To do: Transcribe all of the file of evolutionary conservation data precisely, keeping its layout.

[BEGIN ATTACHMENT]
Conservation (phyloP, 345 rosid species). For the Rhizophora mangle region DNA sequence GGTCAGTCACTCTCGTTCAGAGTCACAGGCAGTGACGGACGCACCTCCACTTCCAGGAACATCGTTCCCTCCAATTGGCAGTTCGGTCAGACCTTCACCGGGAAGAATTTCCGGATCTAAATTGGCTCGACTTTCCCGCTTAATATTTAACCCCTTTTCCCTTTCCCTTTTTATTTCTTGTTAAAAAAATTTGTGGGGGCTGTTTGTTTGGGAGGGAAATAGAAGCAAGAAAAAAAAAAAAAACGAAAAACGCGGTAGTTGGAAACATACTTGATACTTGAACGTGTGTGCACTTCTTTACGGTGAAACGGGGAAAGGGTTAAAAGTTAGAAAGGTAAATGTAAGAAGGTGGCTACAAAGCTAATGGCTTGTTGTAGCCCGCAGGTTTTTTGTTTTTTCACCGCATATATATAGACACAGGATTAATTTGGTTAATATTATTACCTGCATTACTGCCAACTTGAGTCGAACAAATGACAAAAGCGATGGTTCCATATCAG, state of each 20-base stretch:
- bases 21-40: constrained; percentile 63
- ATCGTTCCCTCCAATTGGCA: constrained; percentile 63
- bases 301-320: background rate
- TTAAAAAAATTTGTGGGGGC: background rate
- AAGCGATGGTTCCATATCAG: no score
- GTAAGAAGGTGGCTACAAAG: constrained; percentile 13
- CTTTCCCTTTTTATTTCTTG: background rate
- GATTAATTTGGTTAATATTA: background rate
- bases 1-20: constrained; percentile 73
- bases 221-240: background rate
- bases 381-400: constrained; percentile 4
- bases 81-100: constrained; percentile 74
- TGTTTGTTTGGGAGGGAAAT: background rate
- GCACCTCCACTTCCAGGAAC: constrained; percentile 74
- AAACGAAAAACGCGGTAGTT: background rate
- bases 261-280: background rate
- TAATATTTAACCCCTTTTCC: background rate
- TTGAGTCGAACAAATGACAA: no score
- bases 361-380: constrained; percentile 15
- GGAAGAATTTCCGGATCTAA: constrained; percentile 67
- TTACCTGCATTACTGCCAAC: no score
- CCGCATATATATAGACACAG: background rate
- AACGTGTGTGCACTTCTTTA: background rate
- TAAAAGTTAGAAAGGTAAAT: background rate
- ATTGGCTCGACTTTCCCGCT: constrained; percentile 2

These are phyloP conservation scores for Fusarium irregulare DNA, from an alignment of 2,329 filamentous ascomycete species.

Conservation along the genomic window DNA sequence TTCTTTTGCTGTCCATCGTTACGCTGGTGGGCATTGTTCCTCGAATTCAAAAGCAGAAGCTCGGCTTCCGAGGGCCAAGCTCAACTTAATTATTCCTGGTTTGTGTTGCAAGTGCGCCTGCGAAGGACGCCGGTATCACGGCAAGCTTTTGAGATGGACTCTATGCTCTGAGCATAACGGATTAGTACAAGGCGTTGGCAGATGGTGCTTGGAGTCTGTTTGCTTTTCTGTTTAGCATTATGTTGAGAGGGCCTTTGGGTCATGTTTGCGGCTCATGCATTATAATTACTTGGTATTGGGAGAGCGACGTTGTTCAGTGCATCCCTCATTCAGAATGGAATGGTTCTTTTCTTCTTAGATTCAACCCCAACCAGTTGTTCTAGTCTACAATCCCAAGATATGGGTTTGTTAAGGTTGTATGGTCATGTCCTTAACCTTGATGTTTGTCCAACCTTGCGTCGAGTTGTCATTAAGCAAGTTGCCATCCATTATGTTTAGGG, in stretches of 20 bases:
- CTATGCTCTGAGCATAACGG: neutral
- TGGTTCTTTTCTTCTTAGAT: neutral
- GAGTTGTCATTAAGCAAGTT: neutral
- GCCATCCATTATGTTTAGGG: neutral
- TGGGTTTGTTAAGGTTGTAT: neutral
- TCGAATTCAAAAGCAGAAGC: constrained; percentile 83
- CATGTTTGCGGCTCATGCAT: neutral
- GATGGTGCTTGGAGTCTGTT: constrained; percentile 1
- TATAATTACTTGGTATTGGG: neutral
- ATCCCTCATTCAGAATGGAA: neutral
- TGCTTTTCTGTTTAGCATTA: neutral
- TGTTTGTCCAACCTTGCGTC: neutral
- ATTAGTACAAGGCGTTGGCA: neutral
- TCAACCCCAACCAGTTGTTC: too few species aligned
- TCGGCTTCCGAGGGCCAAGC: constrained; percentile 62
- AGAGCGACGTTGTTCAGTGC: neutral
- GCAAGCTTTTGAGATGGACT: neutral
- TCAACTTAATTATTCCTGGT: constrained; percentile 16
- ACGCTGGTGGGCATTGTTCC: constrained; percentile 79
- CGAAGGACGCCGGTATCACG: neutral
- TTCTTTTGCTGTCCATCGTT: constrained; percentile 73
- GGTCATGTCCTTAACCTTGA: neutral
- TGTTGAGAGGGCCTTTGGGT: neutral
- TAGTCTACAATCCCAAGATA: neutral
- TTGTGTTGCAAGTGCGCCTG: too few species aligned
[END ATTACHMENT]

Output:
Conservation (phyloP, 345 rosid species). For the Rhizophora mangle region DNA sequence GGTCAGTCACTCTCGTTCAGAGTCACAGGCAGTGACGGACGCACCTCCACTTCCAGGAACATCGTTCCCTCCAATTGGCAGTTCGGTCAGACCTTCACCGGGAAGAATTTCCGGATCTAAATTGGCTCGACTTTCCCGCTTAATATTTAACCCCTTTTCCCTTTCCCTTTTTATTTCTTGTTAAAAAAATTTGTGGGGGCTGTTTGTTTGGGAGGGAAATAGAAGCAAGAAAAAAAAAAAAAACGAAAAACGCGGTAGTTGGAAACATACTTGATACTTGAACGTGTGTGCACTTCTTTACGGTGAAACGGGGAAAGGGTTAAAAGTTAGAAAGGTAAATGTAAGAAGGTGGCTACAAAGCTAATGGCTTGTTGTAGCCCGCAGGTTTTTTGTTTTTTCACCGCATATATATAGACACAGGATTAATTTGGTTAATATTATTACCTGCATTACTGCCAACTTGAGTCGAACAAATGACAAAAGCGATGGTTCCATATCAG, state of each 20-base stretch:
- bases 21-40: constrained; percentile 63
- ATCGTTCCCTCCAATTGGCA: constrained; percentile 63
- bases 301-320: background rate
- TTAAAAAAATTTGTGGGGGC: background rate
- AAGCGATGGTTCCATATCAG: no score
- GTAAGAAGGTGGCTACAAAG: constrained; percentile 13
- CTTTCCCTTTTTATTTCTTG: background rate
- GATTAATTTGGTTAATATTA: background rate
- bases 1-20: constrained; percentile 73
- bases 221-240: background rate
- bases 381-400: constrained; percentile 4
- bases 81-100: constrained; percentile 74
- TGTTTGTTTGGGAGGGAAAT: background rate
- GCACCTCCACTTCCAGGAAC: constrained; percentile 74
- AAACGAAAAACGCGGTAGTT: background rate
- bases 261-280: background rate
- TAATATTTAACCCCTTTTCC: background rate
- TTGAGTCGAACAAATGACAA: no score
- bases 361-380: constrained; percentile 15
- GGAAGAATTTCCGGATCTAA: constrained; percentile 67
- TTACCTGCATTACTGCCAAC: no score
- CCGCATATATATAGACACAG: background rate
- AACGTGTGTGCACTTCTTTA: background rate
- TAAAAGTTAGAAAGGTAAAT: background rate
- ATTGGCTCGACTTTCCCGCT: constrained; percentile 2

These are phyloP conservation scores for Fusarium irregulare DNA, from an alignment of 2,329 filamentous ascomycete species.

Conservation along the genomic window DNA sequence TTCTTTTGCTGTCCATCGTTACGCTGGTGGGCATTGTTCCTCGAATTCAAAAGCAGAAGCTCGGCTTCCGAGGGCCAAGCTCAACTTAATTATTCCTGGTTTGTGTTGCAAGTGCGCCTGCGAAGGACGCCGGTATCACGGCAAGCTTTTGAGATGGACTCTATGCTCTGAGCATAACGGATTAGTACAAGGCGTTGGCAGATGGTGCTTGGAGTCTGTTTGCTTTTCTGTTTAGCATTATGTTGAGAGGGCCTTTGGGTCATGTTTGCGGCTCATGCATTATAATTACTTGGTATTGGGAGAGCGACGTTGTTCAGTGCATCCCTCATTCAGAATGGAATGGTTCTTTTCTTCTTAGATTCAACCCCAACCAGTTGTTCTAGTCTACAATCCCAAGATATGGGTTTGTTAAGGTTGTATGGTCATGTCCTTAACCTTGATGTTTGTCCAACCTTGCGTCGAGTTGTCATTAAGCAAGTTGCCATCCATTATGTTTAGGG, in stretches of 20 bases:
- CTATGCTCTGAGCATAACGG: neutral
- TGGTTCTTTTCTTCTTAGAT: neutral
- GAGTTGTCATTAAGCAAGTT: neutral
- GCCATCCATTATGTTTAGGG: neutral
- TGGGTTTGTTAAGGTTGTAT: neutral
- TCGAATTCAAAAGCAGAAGC: constrained; percentile 83
- CATGTTTGCGGCTCATGCAT: neutral
- GATGGTGCTTGGAGTCTGTT: constrained; percentile 1
- TATAATTACTTGGTATTGGG: neutral
- ATCCCTCATTCAGAATGGAA: neutral
- TGCTTTTCTGTTTAGCATTA: neutral
- TGTTTGTCCAACCTTGCGTC: neutral
- ATTAGTACAAGGCGTTGGCA: neutral
- TCAACCCCAACCAGTTGTTC: too few species aligned
- TCGGCTTCCGAGGGCCAAGC: constrained; percentile 62
- AGAGCGACGTTGTTCAGTGC: neutral
- GCAAGCTTTTGAGATGGACT: neutral
- TCAACTTAATTATTCCTGGT: constrained; percentile 16
- ACGCTGGTGGGCATTGTTCC: constrained; percentile 79
- CGAAGGACGCCGGTATCACG: neutral
- TTCTTTTGCTGTCCATCGTT: constrained; percentile 73
- GGTCATGTCCTTAACCTTGA: neutral
- TGTTGAGAGGGCCTTTGGGT: neutral
- TAGTCTACAATCCCAAGATA: neutral
- TTGTGTTGCAAGTGCGCCTG: too few species aligned